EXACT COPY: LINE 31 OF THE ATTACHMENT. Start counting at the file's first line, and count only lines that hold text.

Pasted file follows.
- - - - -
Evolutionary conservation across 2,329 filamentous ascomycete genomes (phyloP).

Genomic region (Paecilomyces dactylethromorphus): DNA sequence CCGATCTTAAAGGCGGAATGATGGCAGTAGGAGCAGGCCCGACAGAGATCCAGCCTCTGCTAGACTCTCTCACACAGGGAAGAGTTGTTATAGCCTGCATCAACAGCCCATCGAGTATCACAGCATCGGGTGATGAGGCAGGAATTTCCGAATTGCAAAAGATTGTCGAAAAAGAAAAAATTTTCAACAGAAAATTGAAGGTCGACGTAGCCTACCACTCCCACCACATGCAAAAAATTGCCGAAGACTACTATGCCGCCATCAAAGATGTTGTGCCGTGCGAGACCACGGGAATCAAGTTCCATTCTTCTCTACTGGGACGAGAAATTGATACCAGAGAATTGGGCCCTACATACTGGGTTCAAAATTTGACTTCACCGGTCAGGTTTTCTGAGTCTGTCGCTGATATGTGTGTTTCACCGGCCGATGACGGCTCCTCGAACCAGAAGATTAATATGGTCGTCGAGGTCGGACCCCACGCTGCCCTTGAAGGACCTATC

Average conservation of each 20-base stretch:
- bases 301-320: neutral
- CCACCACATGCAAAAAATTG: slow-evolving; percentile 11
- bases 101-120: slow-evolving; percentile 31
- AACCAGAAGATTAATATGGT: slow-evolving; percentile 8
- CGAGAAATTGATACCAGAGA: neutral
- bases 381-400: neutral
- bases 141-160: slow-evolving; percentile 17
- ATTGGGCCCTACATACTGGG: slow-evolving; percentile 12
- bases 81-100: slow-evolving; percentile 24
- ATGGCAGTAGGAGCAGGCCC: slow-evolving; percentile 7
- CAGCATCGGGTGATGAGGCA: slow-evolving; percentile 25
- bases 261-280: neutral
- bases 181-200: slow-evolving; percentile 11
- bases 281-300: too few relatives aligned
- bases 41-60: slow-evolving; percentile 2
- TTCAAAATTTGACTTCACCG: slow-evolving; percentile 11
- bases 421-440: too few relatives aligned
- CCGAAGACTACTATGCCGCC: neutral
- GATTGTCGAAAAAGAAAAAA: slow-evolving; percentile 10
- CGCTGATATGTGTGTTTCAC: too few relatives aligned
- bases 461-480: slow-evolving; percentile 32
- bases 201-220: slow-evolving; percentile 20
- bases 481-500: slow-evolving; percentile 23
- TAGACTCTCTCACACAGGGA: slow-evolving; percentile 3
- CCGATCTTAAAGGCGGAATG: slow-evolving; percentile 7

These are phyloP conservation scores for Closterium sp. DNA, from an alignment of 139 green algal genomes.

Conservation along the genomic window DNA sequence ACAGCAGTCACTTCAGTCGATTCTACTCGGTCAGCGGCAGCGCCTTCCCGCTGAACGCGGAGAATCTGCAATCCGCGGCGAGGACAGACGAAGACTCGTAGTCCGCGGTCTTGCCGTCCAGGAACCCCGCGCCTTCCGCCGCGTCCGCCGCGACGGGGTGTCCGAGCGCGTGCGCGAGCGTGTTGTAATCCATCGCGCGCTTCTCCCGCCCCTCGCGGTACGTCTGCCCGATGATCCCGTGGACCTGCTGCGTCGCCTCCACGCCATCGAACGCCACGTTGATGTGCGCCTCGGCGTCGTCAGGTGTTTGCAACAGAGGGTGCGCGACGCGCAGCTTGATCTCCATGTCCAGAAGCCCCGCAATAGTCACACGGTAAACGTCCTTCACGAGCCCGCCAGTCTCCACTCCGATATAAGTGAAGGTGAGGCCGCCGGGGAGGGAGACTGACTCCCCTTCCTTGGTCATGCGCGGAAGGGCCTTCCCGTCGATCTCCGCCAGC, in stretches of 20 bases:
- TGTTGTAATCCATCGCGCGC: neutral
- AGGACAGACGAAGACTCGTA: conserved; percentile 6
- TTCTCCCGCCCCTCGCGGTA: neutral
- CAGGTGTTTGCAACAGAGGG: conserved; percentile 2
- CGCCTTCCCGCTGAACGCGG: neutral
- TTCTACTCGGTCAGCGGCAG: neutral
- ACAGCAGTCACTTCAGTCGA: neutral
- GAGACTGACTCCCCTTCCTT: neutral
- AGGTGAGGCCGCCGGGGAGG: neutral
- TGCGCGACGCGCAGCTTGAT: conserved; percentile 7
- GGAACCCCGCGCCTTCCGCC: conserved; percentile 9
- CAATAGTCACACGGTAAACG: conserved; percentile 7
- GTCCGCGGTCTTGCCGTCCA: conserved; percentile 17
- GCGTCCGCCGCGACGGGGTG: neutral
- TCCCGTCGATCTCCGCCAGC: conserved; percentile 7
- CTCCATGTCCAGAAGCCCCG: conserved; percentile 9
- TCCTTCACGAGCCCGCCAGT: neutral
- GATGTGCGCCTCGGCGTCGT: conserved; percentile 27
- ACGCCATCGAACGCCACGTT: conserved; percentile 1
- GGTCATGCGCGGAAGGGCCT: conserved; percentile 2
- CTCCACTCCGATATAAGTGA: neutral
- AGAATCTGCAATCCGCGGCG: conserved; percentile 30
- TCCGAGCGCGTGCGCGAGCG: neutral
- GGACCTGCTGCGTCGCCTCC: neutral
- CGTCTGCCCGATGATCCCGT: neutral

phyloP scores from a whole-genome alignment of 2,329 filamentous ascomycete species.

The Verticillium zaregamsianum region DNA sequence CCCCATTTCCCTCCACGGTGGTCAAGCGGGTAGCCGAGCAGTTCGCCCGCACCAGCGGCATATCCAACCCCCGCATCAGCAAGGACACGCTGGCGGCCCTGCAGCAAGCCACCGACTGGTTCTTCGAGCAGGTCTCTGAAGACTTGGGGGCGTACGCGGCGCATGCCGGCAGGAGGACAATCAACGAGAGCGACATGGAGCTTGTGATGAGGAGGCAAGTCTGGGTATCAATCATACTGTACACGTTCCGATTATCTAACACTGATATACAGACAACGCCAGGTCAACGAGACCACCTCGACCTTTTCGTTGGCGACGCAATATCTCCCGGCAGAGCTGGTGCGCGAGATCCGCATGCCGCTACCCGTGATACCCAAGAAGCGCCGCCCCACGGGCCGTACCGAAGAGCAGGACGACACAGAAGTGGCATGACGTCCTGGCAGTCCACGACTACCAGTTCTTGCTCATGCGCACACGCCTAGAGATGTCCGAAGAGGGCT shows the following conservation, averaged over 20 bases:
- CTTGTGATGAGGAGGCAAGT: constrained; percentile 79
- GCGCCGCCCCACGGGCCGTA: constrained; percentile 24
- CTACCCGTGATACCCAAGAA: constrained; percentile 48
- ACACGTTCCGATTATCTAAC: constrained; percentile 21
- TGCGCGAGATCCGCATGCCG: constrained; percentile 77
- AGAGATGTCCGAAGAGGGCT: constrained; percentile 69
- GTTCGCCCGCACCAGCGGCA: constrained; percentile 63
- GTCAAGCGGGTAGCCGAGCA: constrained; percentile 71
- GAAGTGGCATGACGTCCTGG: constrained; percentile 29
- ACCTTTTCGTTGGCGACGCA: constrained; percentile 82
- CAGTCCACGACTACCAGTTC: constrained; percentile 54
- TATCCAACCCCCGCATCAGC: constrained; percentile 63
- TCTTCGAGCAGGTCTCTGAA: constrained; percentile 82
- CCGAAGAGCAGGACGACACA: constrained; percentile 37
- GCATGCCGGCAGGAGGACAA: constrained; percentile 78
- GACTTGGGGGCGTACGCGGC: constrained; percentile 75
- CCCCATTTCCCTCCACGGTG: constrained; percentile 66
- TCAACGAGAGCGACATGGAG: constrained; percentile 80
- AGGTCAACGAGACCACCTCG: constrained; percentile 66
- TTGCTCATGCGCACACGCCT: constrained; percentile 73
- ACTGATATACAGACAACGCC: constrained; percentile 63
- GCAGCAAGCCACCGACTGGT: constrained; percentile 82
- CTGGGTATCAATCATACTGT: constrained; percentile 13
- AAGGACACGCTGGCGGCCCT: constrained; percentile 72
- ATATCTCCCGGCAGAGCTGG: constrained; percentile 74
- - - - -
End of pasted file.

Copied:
- TGTTGTAATCCATCGCGCGC: neutral